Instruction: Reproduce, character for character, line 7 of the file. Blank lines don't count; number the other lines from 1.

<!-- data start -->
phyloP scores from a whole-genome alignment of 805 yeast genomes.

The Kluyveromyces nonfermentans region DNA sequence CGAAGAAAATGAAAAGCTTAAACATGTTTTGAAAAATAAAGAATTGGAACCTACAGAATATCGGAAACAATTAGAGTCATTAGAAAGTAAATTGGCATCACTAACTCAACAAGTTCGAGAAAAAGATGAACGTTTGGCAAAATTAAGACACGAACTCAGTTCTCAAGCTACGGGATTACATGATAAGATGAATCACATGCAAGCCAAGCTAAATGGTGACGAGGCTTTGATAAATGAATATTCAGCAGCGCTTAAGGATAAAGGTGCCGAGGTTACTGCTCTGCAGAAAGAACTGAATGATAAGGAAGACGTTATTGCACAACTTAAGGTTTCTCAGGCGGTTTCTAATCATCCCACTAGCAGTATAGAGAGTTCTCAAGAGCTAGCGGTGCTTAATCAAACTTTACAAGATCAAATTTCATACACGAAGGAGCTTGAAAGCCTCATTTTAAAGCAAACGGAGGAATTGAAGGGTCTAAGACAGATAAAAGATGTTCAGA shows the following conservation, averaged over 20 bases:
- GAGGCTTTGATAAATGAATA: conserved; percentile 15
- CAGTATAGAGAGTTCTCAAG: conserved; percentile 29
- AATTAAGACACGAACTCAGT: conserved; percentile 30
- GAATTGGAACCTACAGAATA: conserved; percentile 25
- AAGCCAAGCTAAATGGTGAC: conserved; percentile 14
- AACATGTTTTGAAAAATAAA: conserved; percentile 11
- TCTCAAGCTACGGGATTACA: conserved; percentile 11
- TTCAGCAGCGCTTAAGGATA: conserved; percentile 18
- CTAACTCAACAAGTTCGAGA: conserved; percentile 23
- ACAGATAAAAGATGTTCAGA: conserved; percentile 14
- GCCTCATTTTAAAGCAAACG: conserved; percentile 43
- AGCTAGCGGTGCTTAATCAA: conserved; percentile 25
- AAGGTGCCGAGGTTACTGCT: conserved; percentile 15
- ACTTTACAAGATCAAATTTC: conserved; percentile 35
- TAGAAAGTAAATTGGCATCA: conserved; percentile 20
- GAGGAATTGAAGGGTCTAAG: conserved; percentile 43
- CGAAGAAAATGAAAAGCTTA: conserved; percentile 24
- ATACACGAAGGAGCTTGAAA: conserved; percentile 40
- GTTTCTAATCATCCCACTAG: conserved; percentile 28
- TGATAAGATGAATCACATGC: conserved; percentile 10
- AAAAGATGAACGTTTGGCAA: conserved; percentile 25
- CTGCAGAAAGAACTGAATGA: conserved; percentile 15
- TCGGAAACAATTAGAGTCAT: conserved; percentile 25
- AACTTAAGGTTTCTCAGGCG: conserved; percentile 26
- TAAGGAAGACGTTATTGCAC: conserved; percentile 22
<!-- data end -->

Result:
- AAGCCAAGCTAAATGGTGAC: conserved; percentile 14